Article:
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Small But Poignant Details Fans Noticed In 'The Princess Bride'

List RulesVote up the charming details that make you say, 'Conceivable!'

The Princess Bride - it's what brings us here together, today. You know it, you love it, you quote it every chance you get. It's a swashbuckling tale of romance and daring, supported by heartfelt performances and written by William Goldman - who originally crafted it as a bedtime tale for his young daughters (one requested a story about a princess, the other about a bride).

It's a film that wasn't a huge hit in theaters, but has grown more beloved with every passing year. Redditors are fond of sharing their favorite parts of the film, as well as new things they notice with each rewatch. Here are the most interesting, fun, and touching Princess Bride little details you may have missed.

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    The Movie Is The Rare Genre Mashup That Works For Everyone

    When asked why people enjoy The Princess BrideRedditor u/justscottaustin replied:

    What "Makes it So Good," huh?

    Well, let's start by saying that not all genius works of film appeal to each person's taste nor should they. The fact that I cannot stomach Citizen Kane makes it no less groundbreaking and genius, objectively speaking, and Princess Bride absolutely qualifies as a top work.

    Princess Bride is a whimsical tale that defies genre, originating as a bedtime story from a father to two daughters (one wanted a story about a bride, the other a princess) and evolving into a perfectly-written, immaculately-cast, carefully-directed film with low- and high-brow humor, subtle and in-your-face (though definitely leaning towards subtle) innuendo, and an undercurrent of hope with a sweeping, swashbuckling soundtrack.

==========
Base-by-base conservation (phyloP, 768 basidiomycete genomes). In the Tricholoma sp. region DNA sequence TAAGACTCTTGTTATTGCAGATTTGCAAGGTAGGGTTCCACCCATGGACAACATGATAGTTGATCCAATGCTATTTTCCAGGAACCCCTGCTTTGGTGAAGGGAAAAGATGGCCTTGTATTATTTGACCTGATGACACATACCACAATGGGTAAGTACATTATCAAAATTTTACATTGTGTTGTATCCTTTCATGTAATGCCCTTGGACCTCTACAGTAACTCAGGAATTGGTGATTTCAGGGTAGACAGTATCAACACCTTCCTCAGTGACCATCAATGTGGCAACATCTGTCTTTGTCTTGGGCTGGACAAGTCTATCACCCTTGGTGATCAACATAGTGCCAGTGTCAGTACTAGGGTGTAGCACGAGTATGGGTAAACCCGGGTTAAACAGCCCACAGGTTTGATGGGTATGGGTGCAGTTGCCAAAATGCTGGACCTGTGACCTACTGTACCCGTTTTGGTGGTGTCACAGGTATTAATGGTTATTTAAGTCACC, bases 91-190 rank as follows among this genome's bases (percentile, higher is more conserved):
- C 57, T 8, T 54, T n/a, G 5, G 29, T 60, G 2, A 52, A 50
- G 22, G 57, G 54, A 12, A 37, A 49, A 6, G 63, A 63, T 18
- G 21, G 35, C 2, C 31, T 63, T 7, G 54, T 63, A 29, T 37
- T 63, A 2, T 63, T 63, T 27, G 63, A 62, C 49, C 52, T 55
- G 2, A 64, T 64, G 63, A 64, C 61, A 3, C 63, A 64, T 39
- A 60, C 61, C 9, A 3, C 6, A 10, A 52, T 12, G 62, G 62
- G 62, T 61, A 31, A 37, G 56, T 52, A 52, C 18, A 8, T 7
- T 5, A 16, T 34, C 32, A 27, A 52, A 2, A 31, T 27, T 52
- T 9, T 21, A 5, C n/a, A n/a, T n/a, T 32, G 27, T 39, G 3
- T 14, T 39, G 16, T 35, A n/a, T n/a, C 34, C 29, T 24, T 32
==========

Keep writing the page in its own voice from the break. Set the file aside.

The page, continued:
It's an action crime thriller comedy romance whodunit revenge drama for kids.

    That's what makes it "So Good."

    Whether you enjoy it or not is neither right nor wrong. I'm personally sad that you didn't; I think it has a lot to offer.

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    The Meta Narration Is There For A Reason

    From Redditor u/Snoopy_Dancer:

    Showed [the film] to my nieces this summer, and never understood the brilliance of the writing until the shrieking eels. The kids (9 and 6) were all tense when [Buttercup] was in the water, then it cuts to the grandpa who assures Fred Savage that she'll be okay.

    The kids immediately relax and can get through the scene without it being too scary. They loved it and asked to watch it again the next morning.

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    383 VOTES

    Westley Is Really Knocked Out By Count Rugen

    From Redditor u/Yobfesh:

    TIL in the movie The Princess Bride, when Count Rugen [Christopher Guest] knocks Westley [Cary Elwes] on the head, the tap came a little too hard and Elwes was knocked legitimately unconscious. He later awoke in the hospital. It's that take, with Elwes actually passing out, that appears in the film.

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    Westley And Inigo's Actors Trained Hard For Their Duel, And It Shows

    From Redditor u/pandaposse:

    The sword fighting scene is probably the greatest choreographed fencing duel in film. It's well-paced, incredibly disciplined, and the buildup of complexity is fun to watch.

    What makes it good is that the fight scene was not done by stuntmen - it really is Mandy Patinkin & Cary Elwes. They had to learn how to fence, and they had to learn how to fence with both left and right hands. Incredibly difficult, but they make the end product look effortless, which is the entire point.

    [Editor's Note: The Redditor here is correct about the work that went into the duel, and it's worth giving a little more detail to appreciate the extent of it. According to actor Cary Elwes' book on the film, he and Patinkin trained 8-10 hours per day for two and a half weeks with stuntman Peter Diamond and Olympic fencer Bob Anderson. On top of that, the duel was shot at the end of the production schedule to give the actors the maximum amount of time to prepare; and on top of that, Patinkin had been studying fencing for two months prior to when filming began.]

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